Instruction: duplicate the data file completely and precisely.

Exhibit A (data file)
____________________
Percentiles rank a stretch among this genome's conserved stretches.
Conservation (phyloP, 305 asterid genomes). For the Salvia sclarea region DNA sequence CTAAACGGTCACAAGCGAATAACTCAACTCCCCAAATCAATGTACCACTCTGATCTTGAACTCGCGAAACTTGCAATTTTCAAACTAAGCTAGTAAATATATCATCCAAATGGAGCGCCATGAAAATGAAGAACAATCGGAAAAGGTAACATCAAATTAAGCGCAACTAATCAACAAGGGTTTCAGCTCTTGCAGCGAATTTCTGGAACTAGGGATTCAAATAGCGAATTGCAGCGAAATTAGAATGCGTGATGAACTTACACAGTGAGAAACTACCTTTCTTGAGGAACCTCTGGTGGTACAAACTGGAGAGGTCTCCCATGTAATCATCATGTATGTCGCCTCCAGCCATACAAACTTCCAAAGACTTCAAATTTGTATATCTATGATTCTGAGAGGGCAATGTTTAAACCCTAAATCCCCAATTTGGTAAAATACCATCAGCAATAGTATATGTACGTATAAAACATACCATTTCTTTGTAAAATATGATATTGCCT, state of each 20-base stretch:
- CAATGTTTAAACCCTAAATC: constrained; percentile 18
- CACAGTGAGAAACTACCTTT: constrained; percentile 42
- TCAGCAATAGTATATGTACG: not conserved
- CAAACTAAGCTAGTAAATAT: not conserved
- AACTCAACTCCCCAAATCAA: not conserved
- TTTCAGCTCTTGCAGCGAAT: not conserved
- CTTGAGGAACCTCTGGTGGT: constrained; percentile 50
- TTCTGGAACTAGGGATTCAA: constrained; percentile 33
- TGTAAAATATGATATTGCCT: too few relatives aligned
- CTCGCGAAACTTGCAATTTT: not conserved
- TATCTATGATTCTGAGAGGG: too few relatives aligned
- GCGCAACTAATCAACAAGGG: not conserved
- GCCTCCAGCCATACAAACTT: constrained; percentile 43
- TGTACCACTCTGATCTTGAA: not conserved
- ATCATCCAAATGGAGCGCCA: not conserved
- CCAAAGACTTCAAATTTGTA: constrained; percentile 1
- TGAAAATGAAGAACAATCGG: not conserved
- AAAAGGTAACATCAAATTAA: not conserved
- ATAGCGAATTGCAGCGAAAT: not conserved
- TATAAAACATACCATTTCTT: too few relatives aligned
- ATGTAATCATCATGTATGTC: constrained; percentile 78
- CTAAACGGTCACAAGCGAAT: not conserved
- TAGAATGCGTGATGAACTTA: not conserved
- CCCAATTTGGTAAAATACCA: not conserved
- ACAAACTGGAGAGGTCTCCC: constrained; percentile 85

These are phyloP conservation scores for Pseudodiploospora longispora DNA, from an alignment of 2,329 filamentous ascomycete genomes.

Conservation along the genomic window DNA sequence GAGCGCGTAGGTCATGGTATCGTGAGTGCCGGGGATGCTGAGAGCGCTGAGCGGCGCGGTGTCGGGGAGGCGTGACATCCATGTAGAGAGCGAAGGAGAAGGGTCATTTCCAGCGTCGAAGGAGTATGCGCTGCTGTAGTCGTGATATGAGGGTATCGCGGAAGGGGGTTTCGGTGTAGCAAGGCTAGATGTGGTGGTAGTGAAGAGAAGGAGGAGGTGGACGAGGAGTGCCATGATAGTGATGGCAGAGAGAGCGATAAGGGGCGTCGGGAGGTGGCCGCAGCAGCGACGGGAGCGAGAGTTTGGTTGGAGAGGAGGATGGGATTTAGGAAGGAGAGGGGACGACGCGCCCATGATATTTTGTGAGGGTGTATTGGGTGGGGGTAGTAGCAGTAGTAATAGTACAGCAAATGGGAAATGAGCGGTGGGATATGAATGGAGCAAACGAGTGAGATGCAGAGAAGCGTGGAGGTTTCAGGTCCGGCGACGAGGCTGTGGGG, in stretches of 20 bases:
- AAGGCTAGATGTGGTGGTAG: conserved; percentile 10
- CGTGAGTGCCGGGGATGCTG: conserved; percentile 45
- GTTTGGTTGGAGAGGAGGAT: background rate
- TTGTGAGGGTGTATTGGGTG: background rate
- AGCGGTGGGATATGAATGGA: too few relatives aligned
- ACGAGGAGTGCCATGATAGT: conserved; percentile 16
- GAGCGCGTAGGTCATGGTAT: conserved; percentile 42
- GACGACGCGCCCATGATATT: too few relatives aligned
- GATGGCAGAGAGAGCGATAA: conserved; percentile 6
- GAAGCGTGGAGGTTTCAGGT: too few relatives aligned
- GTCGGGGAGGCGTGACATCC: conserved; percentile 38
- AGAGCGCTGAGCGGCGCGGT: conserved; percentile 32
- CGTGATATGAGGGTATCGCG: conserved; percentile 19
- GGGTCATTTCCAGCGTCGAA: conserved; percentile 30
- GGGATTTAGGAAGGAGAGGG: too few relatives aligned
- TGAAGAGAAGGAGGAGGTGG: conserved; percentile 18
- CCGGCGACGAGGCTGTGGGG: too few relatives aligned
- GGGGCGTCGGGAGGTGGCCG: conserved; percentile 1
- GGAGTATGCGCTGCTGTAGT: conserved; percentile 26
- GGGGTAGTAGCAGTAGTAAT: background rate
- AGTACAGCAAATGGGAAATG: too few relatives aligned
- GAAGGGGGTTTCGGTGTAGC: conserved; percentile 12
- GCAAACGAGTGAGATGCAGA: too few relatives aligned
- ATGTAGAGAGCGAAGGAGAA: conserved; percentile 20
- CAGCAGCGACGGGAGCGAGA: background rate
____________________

Percentiles rank a stretch among this genome's conserved stretches.
Conservation (phyloP, 305 asterid genomes). For the Salvia sclarea region DNA sequence CTAAACGGTCACAAGCGAATAACTCAACTCCCCAAATCAATGTACCACTCTGATCTTGAACTCGCGAAACTTGCAATTTTCAAACTAAGCTAGTAAATATATCATCCAAATGGAGCGCCATGAAAATGAAGAACAATCGGAAAAGGTAACATCAAATTAAGCGCAACTAATCAACAAGGGTTTCAGCTCTTGCAGCGAATTTCTGGAACTAGGGATTCAAATAGCGAATTGCAGCGAAATTAGAATGCGTGATGAACTTACACAGTGAGAAACTACCTTTCTTGAGGAACCTCTGGTGGTACAAACTGGAGAGGTCTCCCATGTAATCATCATGTATGTCGCCTCCAGCCATACAAACTTCCAAAGACTTCAAATTTGTATATCTATGATTCTGAGAGGGCAATGTTTAAACCCTAAATCCCCAATTTGGTAAAATACCATCAGCAATAGTATATGTACGTATAAAACATACCATTTCTTTGTAAAATATGATATTGCCT, state of each 20-base stretch:
- CAATGTTTAAACCCTAAATC: constrained; percentile 18
- CACAGTGAGAAACTACCTTT: constrained; percentile 42
- TCAGCAATAGTATATGTACG: not conserved
- CAAACTAAGCTAGTAAATAT: not conserved
- AACTCAACTCCCCAAATCAA: not conserved
- TTTCAGCTCTTGCAGCGAAT: not conserved
- CTTGAGGAACCTCTGGTGGT: constrained; percentile 50
- TTCTGGAACTAGGGATTCAA: constrained; percentile 33
- TGTAAAATATGATATTGCCT: too few relatives aligned
- CTCGCGAAACTTGCAATTTT: not conserved
- TATCTATGATTCTGAGAGGG: too few relatives aligned
- GCGCAACTAATCAACAAGGG: not conserved
- GCCTCCAGCCATACAAACTT: constrained; percentile 43
- TGTACCACTCTGATCTTGAA: not conserved
- ATCATCCAAATGGAGCGCCA: not conserved
- CCAAAGACTTCAAATTTGTA: constrained; percentile 1
- TGAAAATGAAGAACAATCGG: not conserved
- AAAAGGTAACATCAAATTAA: not conserved
- ATAGCGAATTGCAGCGAAAT: not conserved
- TATAAAACATACCATTTCTT: too few relatives aligned
- ATGTAATCATCATGTATGTC: constrained; percentile 78
- CTAAACGGTCACAAGCGAAT: not conserved
- TAGAATGCGTGATGAACTTA: not conserved
- CCCAATTTGGTAAAATACCA: not conserved
- ACAAACTGGAGAGGTCTCCC: constrained; percentile 85

These are phyloP conservation scores for Pseudodiploospora longispora DNA, from an alignment of 2,329 filamentous ascomycete genomes.

Conservation along the genomic window DNA sequence GAGCGCGTAGGTCATGGTATCGTGAGTGCCGGGGATGCTGAGAGCGCTGAGCGGCGCGGTGTCGGGGAGGCGTGACATCCATGTAGAGAGCGAAGGAGAAGGGTCATTTCCAGCGTCGAAGGAGTATGCGCTGCTGTAGTCGTGATATGAGGGTATCGCGGAAGGGGGTTTCGGTGTAGCAAGGCTAGATGTGGTGGTAGTGAAGAGAAGGAGGAGGTGGACGAGGAGTGCCATGATAGTGATGGCAGAGAGAGCGATAAGGGGCGTCGGGAGGTGGCCGCAGCAGCGACGGGAGCGAGAGTTTGGTTGGAGAGGAGGATGGGATTTAGGAAGGAGAGGGGACGACGCGCCCATGATATTTTGTGAGGGTGTATTGGGTGGGGGTAGTAGCAGTAGTAATAGTACAGCAAATGGGAAATGAGCGGTGGGATATGAATGGAGCAAACGAGTGAGATGCAGAGAAGCGTGGAGGTTTCAGGTCCGGCGACGAGGCTGTGGGG, in stretches of 20 bases:
- AAGGCTAGATGTGGTGGTAG: conserved; percentile 10
- CGTGAGTGCCGGGGATGCTG: conserved; percentile 45
- GTTTGGTTGGAGAGGAGGAT: background rate
- TTGTGAGGGTGTATTGGGTG: background rate
- AGCGGTGGGATATGAATGGA: too few relatives aligned
- ACGAGGAGTGCCATGATAGT: conserved; percentile 16
- GAGCGCGTAGGTCATGGTAT: conserved; percentile 42
- GACGACGCGCCCATGATATT: too few relatives aligned
- GATGGCAGAGAGAGCGATAA: conserved; percentile 6
- GAAGCGTGGAGGTTTCAGGT: too few relatives aligned
- GTCGGGGAGGCGTGACATCC: conserved; percentile 38
- AGAGCGCTGAGCGGCGCGGT: conserved; percentile 32
- CGTGATATGAGGGTATCGCG: conserved; percentile 19
- GGGTCATTTCCAGCGTCGAA: conserved; percentile 30
- GGGATTTAGGAAGGAGAGGG: too few relatives aligned
- TGAAGAGAAGGAGGAGGTGG: conserved; percentile 18
- CCGGCGACGAGGCTGTGGGG: too few relatives aligned
- GGGGCGTCGGGAGGTGGCCG: conserved; percentile 1
- GGAGTATGCGCTGCTGTAGT: conserved; percentile 26
- GGGGTAGTAGCAGTAGTAAT: background rate
- AGTACAGCAAATGGGAAATG: too few relatives aligned
- GAAGGGGGTTTCGGTGTAGC: conserved; percentile 12
- GCAAACGAGTGAGATGCAGA: too few relatives aligned
- ATGTAGAGAGCGAAGGAGAA: conserved; percentile 20
- CAGCAGCGACGGGAGCGAGA: background rate